I read a lot of blogs. More accurately, I end up reading a lot of blogs because my friends post a lot of links to blogs on Facebook and Twitter. On one hand, it’s a good thing because it brings me closer to the howling din of humanity. On the other hand, it’s a bad thing because it introduces loathsome concepts to my pure, unspoiled mind.
One such concept is a dinner game known as “Phone Stack.” I read about it a few days ago, and it chilled me to the core. The premise of this game is pretty simple, but its underlying motive is nefarious. As each person arrives to dinner, they place their phone face-down in the center of the table. Each subsequent diner does the same, until there is a stack of cell phones acting as a centerpiece for the meal.
The object of the game is to resist reclaiming your phone for the duration of the meal, instead devoting the whole of your attention to your comrades and their shrill anecdotes. You see, throughout the dinner the phones’ chirps and vibrations will remind the attendees of all the juicy status updates, tweets and cat photos they are missing out on. Should any member of the dining party cave and recover their phone, that person has to pay the entire dinner bill.
As you can likely surmise, Phone Stack is designed to temporarily shatter the deep, maternal bond we have with our phones. If you read between the lines, it’s a game that’s meant to make you question your reliance on technology and how it may have chipped away at your ability to enjoy the company of others.
To borrow a phrase from the porcine scourers of the planet, I think Phone Stack is hogwash.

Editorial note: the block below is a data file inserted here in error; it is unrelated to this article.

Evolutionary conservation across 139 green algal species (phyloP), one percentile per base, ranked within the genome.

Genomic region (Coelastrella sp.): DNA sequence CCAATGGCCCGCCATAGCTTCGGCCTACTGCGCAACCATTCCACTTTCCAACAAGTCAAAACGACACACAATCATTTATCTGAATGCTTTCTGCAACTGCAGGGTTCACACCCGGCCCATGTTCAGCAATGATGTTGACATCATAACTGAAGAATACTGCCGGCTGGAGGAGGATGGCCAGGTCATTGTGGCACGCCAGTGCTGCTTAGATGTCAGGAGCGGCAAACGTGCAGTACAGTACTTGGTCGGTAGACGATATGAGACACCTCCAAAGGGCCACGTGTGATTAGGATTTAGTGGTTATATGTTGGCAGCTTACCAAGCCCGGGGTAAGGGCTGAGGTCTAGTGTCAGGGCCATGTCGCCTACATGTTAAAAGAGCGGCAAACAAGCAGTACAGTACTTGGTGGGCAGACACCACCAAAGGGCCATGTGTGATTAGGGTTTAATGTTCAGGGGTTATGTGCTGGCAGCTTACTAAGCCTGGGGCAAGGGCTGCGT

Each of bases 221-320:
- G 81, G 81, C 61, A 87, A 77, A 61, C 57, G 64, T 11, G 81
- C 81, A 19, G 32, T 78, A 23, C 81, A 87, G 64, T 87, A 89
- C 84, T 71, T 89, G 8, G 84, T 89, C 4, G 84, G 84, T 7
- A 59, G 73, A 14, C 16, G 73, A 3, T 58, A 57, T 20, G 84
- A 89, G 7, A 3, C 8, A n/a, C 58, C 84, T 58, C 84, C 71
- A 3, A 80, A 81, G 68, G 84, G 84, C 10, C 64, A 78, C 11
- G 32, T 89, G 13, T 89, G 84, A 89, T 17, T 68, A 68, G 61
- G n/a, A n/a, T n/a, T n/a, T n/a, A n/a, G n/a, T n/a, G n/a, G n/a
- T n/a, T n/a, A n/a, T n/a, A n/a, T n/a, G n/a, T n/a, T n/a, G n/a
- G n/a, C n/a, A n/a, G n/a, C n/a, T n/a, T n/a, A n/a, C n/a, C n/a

It’s very popular to wag one’s finger at heavy tech users and chide them for seemingly shunning the world of many peeps for the world of tinny beeps. I get that a lot, sometimes in the form of messages written in frosting atop birthday cakes. (Good one, mom.) However, the sheer volume of this rhetoric doesn’t mean they’re right.
Deliberately ignoring your phone for any stretch of time may produce serious consequences that simply aren’t worth the potential for a free dinner.
Let’s say you’re engaged in a totally well-reasoned argument with someone on the internet. You’re on the cusp of winning this argument, because true arguments are won online between total strangers, when you decide to abandon your phone in order to appease someone else’s concept of manners. With nary a sound, you cede defeat to your adversary and lose precious web cred.
For a more applicable example, let’s say that during dinner you strike upon a topic that gives rise to a point of contention. A simple Google search would put the matter to rest, but since you’re relinquished your phone, you have to battle on ignorantly. This approach may result in severed ties with certain friends, leading to fewer dinner invitations in the future.
Do you see what I’m getting at? Playing Phone Stack will turn friend against friend, lover against lover, until there is nothing left but ashes and dessert menus. Don’t let it happen, friends. Hold your phone close. Caress it. The stack is wack.